Zoe and Nakia featured in the Miami Herald newspaper on July 26, 2016.
Zoe’s Dolls hosts fitness program for brown girls in Miami-Dade
North Miami 9-year-old Zoe Terry, the founder and CEO of Zoe’s Dolls, and her mom, Nakia Bowling, share smiles during Zoe’s Dolls’ first Girl Fit Experience on Saturday, July 23, 2016 at Rolling Oaks Park in Miami Gardens. MARSHA HALPER firstname.lastname@example.org
BY ADRIANNE RICHARDSON
Zoe Terry suffered a stroke at age 2. And as a child, she was bullied for having kinkier hair and darker skin than other girls.
But on her sixth birthday, Zoe decided to turn those negatives into positives and, with the help of her mother, jump-started her own business.
“Every Christmas, my mom made me donate a toy,” Zoe said. “When I turned 5, I told my mom I didn’t want to do that anymore, I wanted to create a business called Zoe’s Dolls.”
“Because every little girl deserves a doll,” according to Zoe’s Dolls website.
On Oct. 19, 2012, Zoe asked friends and family to buy her new brown dolls as birthday gifts. She collected these dolls with her friends and donated them to girls of African, Hispanic, Caribbean and African-American descent.
Now, Zoe collects dolls yearly beginning on her birthday, Oct. 19, through Dec. 31. She donates them to girls in the United States, Haiti, Lusaka and Zambia for Christmas.
“Since we started the business, people of different cultures have been more than willing to help,” said Nakia Bowling, Zoe’s mom. “We work year-round to empower brown girls.”
In addition to donations, Zoe’s Dolls promotes entrepreneurship in young girls through the Girlpreneur Program.
Zoe, who completed her first TED Talk this year, started Girlpreneur to help 15 girls, ages 8 to 12, learn how to create a business plan, incorporate their ideas, and design their own marketing plans.
Each girl is mentored by a business owner and receives $500 toward their venture.
The program debuted in January.
“I wanted to do this to show other little girls that they can do it, too,” Zoe said. “You don’t have to work for somebody; you can build your own.”
The organization also hosts several additional programs, including the Living Doll Experience, Love Letters to Black Girls, and a contest called Loving the Skin I’m In.
The contest allows each girl, 6 to 18, to submit a short essay or film that explains why being a brown girl is important to her.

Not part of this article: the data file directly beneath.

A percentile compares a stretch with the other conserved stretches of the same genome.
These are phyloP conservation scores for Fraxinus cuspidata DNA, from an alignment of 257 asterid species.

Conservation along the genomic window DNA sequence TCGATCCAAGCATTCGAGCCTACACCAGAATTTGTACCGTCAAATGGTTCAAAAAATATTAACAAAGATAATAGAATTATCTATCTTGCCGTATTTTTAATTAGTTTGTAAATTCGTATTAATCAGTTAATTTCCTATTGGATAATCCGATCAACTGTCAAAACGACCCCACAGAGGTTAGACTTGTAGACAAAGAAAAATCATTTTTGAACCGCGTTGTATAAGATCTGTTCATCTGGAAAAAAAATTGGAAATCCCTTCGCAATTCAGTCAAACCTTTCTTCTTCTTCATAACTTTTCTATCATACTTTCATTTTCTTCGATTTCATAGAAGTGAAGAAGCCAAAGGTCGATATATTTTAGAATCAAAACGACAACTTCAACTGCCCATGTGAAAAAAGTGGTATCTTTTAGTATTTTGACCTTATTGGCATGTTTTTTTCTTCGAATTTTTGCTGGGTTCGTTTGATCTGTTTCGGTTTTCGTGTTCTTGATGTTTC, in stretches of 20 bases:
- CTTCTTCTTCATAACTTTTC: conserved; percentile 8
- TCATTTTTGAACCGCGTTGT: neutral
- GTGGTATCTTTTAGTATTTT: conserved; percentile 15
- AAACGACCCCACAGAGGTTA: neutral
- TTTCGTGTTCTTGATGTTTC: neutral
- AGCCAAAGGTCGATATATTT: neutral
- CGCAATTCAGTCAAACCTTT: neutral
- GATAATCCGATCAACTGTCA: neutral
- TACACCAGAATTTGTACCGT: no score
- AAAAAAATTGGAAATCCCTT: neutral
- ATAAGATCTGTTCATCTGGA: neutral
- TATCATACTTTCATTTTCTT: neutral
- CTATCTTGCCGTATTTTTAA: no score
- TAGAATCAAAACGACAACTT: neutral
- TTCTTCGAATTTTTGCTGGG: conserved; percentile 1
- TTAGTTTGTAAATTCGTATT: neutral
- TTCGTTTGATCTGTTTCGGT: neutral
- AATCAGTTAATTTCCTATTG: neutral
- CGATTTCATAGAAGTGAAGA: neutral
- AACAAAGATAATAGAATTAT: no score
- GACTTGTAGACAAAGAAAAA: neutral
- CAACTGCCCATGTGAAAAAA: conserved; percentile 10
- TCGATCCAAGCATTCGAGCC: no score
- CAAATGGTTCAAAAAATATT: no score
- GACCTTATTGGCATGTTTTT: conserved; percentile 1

“This program hits home for me because sometimes people don’t make you feel good about yourself,” said Miami Gardens Vice Mayor Felicia Robinson. “This contest teaches that you have to feel good about yourself no matter what’s going on.”
Winners receive cash prizes: $125 for first place, $75 for second and $50 for third.
Zoe’s Dolls also promotes a healthy lifestyle through its newest program, Girl Fit, which took place Saturday at Rolling Oaks Park in Miami Gardens.
Girl Fit featured a host of free activities for girls to participate in, including a human hamster ball obstacle course, yoga for kids, a hula-hoop and jump-rope station, rock climbing, line dancing, and free healthy snacks.
The next Girl Fit will be in September in North Miami.
“This program is important because so many girls don’t work out,” said 9-year-old Eryn Mayo, Zoe’s manager and best friend. “They just sit on the couch all day — watching TV and eating Fritos.”
Eryn suggested trading the chips for fruits and vegetables, such as bananas, apples, and steamed Brussels sprouts with soy sauce for added flavor.
Although Zoe and her mother have covered many issues through Zoe’s Dolls, there’s still one big problem the duo would like to focus on.
“Everything that’s going on with people of color like us being dehumanized, little girls being subjected to sex trafficking, bullying, and being told everyday by mass media that their image is not beautiful,” said Bowling. “This program is important because it tells them that their image is beautiful.”
In the meantime, Zoe continues to turn negatives into positives. After her stroke, doctors said she wouldn’t be able to ride a bike or be active. Today, Zoe dances tap, jazz and hip hop; and she plays tennis six hours daily.
She also rides bike.
“I’m so moved by her,” her mom said. “She has overcome so much, and she just keeps going.”